Blogs are often seen as Web-based diaries, but they can also be used as platforms for exchanging experience, discussing, and expressing personal opinion. When blogs are used in teaching, both students and teachers can produce posts and read and write comments on other contributors’ posts. Blogs become platforms for sharing and producing content either as individuals, in groups or in a larger community.
Blogs can act as academic platforms for reflection by both students and teachers in a course and raise the profile of the academic learning.
In other words, blogs can function as an academic resource for the students themselves, for exams or later in their studies, and for the outside world, which can be motivating for the students. Moreover, teaching blogs can offer an opportunity for reserved students to communicate in other ways than during plenary sessions and lectures.
As a teacher you should consider if it is a good idea to use blogs as course blogs or group blogs:
Use teaching blogs in connection with:
Students may use the blog to submit sub-assignments in the shape of posts which can be used included in a major final assignment in the semester. You as a teacher can choose to assess the students’ blog posts, thus including the blog posts and comments in the assessment of the exam.
While students are studying abroad or in an internship, they can write about their experiences in an individual or shared course blog related to the internship. Their fellow students and teachers can then follow their activities and learn about a process that may not otherwise be very easy to follow, and may also write their comments and reactions along the way. In this case, blogs provide an opportunity for reflection on experience, theory and relationships, which may help relieve the students’ feeling of being isolated during internships or study periods abroad and may create a closer link between these periods and the university courses.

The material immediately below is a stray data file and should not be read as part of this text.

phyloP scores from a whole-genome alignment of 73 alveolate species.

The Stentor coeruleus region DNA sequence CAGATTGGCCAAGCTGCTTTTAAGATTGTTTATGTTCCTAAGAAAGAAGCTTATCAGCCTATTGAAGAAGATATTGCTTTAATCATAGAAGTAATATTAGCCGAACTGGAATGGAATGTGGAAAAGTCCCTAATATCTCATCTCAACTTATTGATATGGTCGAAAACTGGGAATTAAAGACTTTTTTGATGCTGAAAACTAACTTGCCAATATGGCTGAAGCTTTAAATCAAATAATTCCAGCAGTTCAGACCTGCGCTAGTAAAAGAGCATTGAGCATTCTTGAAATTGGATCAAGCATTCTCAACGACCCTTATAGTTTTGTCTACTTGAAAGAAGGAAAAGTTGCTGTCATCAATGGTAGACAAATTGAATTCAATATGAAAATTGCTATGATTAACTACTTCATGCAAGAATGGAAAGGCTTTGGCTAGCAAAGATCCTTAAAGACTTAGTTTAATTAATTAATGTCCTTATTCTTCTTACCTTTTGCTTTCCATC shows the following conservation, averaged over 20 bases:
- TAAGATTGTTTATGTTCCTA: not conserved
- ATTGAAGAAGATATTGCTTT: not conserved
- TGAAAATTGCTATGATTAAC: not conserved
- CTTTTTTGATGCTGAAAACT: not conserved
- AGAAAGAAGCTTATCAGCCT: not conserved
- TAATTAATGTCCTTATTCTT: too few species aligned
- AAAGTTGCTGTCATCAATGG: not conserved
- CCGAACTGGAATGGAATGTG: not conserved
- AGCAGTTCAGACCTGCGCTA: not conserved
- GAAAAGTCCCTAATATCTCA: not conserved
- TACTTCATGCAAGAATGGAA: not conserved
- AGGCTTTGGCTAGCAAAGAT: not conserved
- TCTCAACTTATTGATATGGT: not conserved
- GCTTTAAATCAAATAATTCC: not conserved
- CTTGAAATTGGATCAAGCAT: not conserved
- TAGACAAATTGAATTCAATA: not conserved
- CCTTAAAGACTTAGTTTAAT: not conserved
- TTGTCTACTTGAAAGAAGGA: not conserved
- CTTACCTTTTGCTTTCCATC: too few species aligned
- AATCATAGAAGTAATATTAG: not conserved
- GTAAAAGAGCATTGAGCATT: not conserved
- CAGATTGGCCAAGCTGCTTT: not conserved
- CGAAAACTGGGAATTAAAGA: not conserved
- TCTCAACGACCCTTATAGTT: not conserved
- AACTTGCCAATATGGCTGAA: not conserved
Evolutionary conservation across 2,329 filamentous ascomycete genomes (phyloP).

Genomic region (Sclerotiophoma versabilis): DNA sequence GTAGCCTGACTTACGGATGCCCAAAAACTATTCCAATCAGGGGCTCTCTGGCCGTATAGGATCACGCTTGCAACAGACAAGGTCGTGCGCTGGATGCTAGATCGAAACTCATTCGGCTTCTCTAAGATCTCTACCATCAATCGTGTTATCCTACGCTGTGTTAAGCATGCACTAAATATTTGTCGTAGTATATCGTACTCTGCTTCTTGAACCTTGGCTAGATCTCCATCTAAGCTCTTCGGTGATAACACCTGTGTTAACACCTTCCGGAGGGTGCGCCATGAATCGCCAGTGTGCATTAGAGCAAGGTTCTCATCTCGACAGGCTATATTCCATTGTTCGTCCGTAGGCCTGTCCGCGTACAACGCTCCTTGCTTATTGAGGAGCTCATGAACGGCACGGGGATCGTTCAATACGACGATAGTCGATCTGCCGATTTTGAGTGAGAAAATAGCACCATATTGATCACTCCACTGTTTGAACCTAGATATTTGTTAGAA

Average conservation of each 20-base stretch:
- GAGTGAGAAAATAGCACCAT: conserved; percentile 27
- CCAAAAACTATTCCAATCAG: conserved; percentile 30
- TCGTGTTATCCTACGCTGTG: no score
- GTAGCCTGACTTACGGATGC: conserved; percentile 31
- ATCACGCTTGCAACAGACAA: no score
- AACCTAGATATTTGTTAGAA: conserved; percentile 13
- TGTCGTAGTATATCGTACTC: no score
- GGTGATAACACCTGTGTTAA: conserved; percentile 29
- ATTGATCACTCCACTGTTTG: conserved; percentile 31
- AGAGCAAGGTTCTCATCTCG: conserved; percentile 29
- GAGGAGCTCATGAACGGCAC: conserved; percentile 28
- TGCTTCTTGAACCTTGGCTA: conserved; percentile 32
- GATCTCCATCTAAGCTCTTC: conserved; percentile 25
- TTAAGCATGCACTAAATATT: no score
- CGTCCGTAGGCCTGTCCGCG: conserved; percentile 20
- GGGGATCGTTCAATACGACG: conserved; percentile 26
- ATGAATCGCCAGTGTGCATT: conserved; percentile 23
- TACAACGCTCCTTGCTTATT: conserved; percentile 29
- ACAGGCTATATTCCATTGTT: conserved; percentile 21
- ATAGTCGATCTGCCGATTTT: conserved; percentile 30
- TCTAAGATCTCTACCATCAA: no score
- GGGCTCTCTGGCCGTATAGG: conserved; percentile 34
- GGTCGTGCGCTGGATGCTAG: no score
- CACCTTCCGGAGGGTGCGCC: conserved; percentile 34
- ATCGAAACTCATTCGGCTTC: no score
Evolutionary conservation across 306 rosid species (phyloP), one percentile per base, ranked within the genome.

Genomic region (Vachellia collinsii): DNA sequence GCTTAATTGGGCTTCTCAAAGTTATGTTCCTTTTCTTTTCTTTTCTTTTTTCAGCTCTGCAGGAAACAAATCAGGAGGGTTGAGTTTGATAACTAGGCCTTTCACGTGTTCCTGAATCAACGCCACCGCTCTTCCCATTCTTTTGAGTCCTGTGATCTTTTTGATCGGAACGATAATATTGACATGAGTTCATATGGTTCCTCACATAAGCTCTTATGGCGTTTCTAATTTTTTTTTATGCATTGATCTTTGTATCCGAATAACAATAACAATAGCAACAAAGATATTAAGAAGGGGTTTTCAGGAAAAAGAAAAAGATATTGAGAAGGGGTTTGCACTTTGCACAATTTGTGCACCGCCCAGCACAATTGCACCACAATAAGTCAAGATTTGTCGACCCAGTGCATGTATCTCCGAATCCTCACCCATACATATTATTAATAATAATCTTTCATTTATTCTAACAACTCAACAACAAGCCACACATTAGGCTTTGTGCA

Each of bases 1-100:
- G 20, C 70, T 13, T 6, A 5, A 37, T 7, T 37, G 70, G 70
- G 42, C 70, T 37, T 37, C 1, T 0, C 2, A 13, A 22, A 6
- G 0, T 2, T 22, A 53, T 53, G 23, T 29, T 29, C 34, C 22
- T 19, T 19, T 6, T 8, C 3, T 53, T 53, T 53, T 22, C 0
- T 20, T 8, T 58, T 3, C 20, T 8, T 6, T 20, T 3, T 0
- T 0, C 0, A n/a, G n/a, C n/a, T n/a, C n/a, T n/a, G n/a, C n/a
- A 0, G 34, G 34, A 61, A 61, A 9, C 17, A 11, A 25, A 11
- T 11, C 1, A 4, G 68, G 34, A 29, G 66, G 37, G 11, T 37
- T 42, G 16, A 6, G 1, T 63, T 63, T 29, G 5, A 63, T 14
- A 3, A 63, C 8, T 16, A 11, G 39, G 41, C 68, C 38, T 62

You as a teacher may give feedback in comments on the students’ blog posts or ask the students to give peer feedback on each other’s work posted on the blog.
You as a teacher may use the blog, including the students’ blog posts, to focus and adapt your lecture in accordance with the students’ understanding of the academic material. You may also ask the students to evaluate the course and their own learning process in concrete blog posts.
During the course, students can create posts in a course blog on theories, methods, theorists or academic subjects introduced in the course. You as a teacher can ask the students to take turns at creating content for the blog, which turns the blog into an academic resource that can support the students when preparing for exams.
The students can use the blog format to reflect on their own learning, their academic outcome and their own performance, for instance in a Reflection blog. This can benefit the students’ self-regulated learning.
It is preferable that students experience a connection between teaching activities and activities on the blog. This may be achieved by making it clear how and why blogs are used in the course, for instance by using a blog as an academic resource at the beginning of the semester and for feedback on specific assignments later. It may also be achieved if you as a teacher prioritise being present on the blog, for instance by giving systematic feedback on the work posted by students as comments on the students’ blog posts.
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